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HK demos throw Beijing propaganda machine into overdrive
by Staff Writers
Beijing (AFP) Oct 01, 2014

Thousands rally in Taiwan to support Hong Kong protesters
Taipei (AFP) Oct 01, 2014 - Thousands of slogan-chanting Taiwan residents rallied late Wednesday to support the growing pro-democracy demonstrations in Hong Kong, with one saying the city faces a "life-and-death" moment.

The crowd, many of them Hong Kong students studying in Taiwan universities, raised their fists and sang "Boundless Oceans, Vast Skies", a song by the 1980s Hong Kong band Beyond which has become a theme tune of the protests.

Protesters demanded China immediately halt what they called its suppressive policies towards Hong Kong, and honour its commitment of Hong Kong being ruled by Hong Kong people.

Demonstrators also called for Hong Kong leader Leung Chun-ying to step down to shoulder responsibility for the police use of tear gas against crowds.

Demands for unfettered democracy have sparked the biggest civil unrest in Hong Kong for decades.

"I feel I have to stand up as Hong Kong is now moving to a life-and-death moment," Lun Hon Wing, a Hong Kong student from the National Sun Yat-sen University in Taiwan, told AFP.

He and his friend each held up high a yellow umbrella, a symbol of Hong Kong's protests.

Organisers put the turnout at 4,000 but no police estimate was available.

Among the big names at the rally was Wu'er Kaixi, one of the most wanted student leaders from China's 1989 Tiananmen Square protests. He fled to Taiwan after the bloody Chinese army crackdown.

"'One country, two systems' was already dead for some time. Only the name exists: again what the Chinese communists are doing show they are liars," he told AFP.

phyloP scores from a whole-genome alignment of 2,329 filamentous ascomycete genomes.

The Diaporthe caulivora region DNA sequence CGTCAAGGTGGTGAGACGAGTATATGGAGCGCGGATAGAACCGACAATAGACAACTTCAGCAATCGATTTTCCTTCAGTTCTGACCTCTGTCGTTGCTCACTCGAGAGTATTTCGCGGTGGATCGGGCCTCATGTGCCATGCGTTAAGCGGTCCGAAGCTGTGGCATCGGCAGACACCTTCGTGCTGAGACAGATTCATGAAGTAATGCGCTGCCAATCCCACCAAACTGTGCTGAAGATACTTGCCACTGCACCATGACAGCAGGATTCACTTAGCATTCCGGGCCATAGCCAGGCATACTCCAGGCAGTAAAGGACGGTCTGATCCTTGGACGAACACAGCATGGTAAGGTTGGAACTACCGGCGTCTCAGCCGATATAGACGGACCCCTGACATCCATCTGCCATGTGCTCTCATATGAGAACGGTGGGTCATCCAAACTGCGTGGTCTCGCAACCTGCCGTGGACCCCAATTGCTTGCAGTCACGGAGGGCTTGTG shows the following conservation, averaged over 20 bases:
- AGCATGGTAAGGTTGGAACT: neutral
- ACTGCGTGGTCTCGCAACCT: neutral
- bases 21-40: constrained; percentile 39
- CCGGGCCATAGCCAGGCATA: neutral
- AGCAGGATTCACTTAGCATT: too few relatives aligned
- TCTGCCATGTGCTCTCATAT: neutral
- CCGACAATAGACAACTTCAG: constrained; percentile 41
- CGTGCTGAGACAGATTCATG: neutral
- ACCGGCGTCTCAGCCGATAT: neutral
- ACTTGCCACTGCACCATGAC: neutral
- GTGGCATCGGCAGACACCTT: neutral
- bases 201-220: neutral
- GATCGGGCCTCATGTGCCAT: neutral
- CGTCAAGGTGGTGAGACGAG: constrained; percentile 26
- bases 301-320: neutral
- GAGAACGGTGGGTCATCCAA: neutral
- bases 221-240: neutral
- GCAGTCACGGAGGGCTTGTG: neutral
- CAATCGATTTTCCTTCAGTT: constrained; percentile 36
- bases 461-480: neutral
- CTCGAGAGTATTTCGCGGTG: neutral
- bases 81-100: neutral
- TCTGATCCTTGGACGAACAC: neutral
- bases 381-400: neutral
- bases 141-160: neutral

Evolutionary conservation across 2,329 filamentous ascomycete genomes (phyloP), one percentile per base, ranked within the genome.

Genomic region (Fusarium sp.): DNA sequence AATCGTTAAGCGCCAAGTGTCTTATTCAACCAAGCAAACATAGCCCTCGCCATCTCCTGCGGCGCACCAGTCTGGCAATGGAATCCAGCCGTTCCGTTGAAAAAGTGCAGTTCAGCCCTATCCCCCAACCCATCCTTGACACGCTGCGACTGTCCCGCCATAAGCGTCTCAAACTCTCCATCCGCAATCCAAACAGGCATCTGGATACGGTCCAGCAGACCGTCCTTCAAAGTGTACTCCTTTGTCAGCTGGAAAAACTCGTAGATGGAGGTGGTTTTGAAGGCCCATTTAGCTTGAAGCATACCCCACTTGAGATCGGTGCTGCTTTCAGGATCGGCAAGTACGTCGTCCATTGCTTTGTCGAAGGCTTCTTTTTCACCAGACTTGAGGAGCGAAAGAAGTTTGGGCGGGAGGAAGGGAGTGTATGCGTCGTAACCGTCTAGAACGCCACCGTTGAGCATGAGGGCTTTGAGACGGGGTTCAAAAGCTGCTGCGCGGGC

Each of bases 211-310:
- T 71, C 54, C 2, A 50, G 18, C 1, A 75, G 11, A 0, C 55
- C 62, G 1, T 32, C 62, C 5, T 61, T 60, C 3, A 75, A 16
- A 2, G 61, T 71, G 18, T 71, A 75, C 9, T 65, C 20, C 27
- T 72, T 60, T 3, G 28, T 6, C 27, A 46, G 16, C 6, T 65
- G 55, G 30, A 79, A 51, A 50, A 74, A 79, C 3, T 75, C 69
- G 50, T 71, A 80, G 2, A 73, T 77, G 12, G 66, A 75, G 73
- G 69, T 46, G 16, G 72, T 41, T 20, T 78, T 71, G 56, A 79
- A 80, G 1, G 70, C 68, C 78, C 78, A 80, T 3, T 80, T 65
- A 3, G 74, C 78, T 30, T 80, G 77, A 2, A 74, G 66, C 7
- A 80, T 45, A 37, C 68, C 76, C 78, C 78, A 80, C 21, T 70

Taiwan's President Ma Ying-jeou said Monday the protesters' call for free elections had his full backing.

Ma's administration watches events in Hong Kong closely as China wants Taiwan to reunite with it under a "one country, two systems" deal similar to Hong Kong.

The deal, agreed when former colonial power Britain handed Hong Kong back to China in 1997, grants civil liberties not seen on the mainland, including freedom of speech and the right to protest.

China and Taiwan split in 1949 at the end of a civil war.

In Singapore a crowd of around 80 people attended a candlelight vigil in support of the Hong Kong demonstrators.

The hour-long event was held at Hong Lim Park, the only area where protests are allowed in the tightly-controlled city-state.

Organisers set up a mini-shrine for a poster of the "Goddess of Democracy" once displayed in Tiananmen Square, lighting candles around it. Yellow ribbons which have become a symbol of Hong Kong's "Umbrella Revolution" were also given out to participants.

"We felt it was important to show our solidarity with the movement in Hong Kong, " Singaporean human rights activist Rachel Zeng, one of the organisers, told AFP.

"The people of Hong Kong should be allowed to pick a leader who fully represents them, not just someone picked by China," she said.

Fearful of comparisons to the 1989 Tiananmen Square crackdown, Beijing has launched a dual effort to suppress news of swelling pro-democracy protests in Hong Kong while giving a heavy spin to what information it allows to get through, analysts say.

Scenes of the massive, yet peaceful, protests that have taken over the streets of the former British colony are being flashed around the world, where the reaction has been mostly supportive.

On the Chinese mainland, however, the story is being spun to match a different narrative -- one in which the demonstrators are "violent", "extreme" and being manipulated by foreign forces.